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The Guardian view on Latin America’s left leaders: pink tide could lift all boats | Editorial

The region’s politicians need a different model to deal with social unrest and political instability

Football and national identity in Argentina fused after the Albiceleste won the World Cup in 1986 with Diego Maradona. The country’s democracy, recently restored after decades of coups and murderous army rule, celebrated Maradona’s rise from a shantytown to almost single-handedly defeating the rest of the world. The burst of countrywide pride, however, belied Argentina’s fall: it began the 20th century as the seventh richest nation in the world, but had dropped to the 70th place by 1990.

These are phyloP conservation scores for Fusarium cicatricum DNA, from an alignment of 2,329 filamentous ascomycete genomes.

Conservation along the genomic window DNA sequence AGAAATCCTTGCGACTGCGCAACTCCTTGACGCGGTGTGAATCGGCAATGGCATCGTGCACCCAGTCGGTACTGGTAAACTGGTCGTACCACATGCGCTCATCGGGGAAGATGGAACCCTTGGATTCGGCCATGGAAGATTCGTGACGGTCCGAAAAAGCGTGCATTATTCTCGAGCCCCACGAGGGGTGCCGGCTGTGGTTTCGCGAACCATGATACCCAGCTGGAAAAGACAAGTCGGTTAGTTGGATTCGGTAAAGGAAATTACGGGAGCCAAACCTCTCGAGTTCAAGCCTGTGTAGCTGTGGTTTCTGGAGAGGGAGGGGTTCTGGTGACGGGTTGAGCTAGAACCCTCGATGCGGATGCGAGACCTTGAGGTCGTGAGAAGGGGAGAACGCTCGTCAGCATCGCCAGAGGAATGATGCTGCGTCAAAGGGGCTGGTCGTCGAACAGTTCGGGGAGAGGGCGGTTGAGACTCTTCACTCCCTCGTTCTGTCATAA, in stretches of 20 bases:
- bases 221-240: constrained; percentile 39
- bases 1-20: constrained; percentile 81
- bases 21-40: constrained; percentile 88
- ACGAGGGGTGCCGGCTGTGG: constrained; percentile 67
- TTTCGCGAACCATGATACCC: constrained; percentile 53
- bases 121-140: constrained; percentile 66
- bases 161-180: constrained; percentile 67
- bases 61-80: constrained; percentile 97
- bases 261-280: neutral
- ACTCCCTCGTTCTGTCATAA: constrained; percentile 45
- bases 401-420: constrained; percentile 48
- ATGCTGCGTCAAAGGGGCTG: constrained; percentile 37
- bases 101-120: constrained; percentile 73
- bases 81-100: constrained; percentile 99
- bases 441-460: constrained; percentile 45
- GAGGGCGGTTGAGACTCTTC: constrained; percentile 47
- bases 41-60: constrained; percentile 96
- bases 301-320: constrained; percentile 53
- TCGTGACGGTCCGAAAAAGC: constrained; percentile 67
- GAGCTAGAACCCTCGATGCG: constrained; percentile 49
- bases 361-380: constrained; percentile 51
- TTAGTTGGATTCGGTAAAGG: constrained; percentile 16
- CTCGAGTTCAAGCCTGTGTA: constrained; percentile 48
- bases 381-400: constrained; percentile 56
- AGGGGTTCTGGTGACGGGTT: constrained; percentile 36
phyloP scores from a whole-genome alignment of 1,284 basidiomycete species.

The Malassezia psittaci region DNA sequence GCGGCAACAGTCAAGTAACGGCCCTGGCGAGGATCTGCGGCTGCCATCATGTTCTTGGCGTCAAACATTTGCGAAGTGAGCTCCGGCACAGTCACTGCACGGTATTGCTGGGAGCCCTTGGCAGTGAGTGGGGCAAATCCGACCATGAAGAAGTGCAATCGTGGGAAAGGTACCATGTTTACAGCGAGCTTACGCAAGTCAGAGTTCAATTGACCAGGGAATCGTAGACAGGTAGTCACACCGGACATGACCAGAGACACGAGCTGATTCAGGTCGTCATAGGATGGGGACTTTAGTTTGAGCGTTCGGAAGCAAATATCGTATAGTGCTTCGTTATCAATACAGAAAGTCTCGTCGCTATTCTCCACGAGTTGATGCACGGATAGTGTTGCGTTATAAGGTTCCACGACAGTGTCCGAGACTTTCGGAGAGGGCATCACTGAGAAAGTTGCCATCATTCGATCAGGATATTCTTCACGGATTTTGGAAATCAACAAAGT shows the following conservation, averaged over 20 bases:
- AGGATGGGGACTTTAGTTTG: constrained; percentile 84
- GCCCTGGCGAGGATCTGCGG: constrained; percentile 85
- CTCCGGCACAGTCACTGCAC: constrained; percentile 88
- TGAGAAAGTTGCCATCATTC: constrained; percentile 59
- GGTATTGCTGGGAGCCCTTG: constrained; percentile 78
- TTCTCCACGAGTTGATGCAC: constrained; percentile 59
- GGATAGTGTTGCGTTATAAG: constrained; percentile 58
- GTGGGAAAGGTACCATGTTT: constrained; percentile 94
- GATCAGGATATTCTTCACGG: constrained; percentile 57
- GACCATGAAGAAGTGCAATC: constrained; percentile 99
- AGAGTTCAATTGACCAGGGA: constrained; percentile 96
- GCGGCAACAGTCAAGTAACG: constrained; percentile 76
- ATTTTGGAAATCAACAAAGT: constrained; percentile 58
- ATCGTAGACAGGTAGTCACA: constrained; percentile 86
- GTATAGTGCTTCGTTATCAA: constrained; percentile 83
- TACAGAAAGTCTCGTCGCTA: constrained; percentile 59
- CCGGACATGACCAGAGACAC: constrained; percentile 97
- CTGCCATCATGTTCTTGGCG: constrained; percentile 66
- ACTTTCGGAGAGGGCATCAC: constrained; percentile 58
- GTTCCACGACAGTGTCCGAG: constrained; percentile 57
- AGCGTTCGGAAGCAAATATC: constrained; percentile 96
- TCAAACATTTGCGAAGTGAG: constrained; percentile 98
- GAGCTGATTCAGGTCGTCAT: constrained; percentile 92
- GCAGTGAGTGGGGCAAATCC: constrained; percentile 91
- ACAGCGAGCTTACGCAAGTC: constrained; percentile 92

Decades later, it’s much the same story. In the year that Maradona led his nation to the title, inflation averaged 116%. Annual inflation today is approaching 100%. Between Maradona and the World Cup-winning team led by Lionel Messi this year, the country has defaulted on its foreign debt three times, has had two national currencies, and received, in 2018, the biggest-ever International Monetary Fund bailout.

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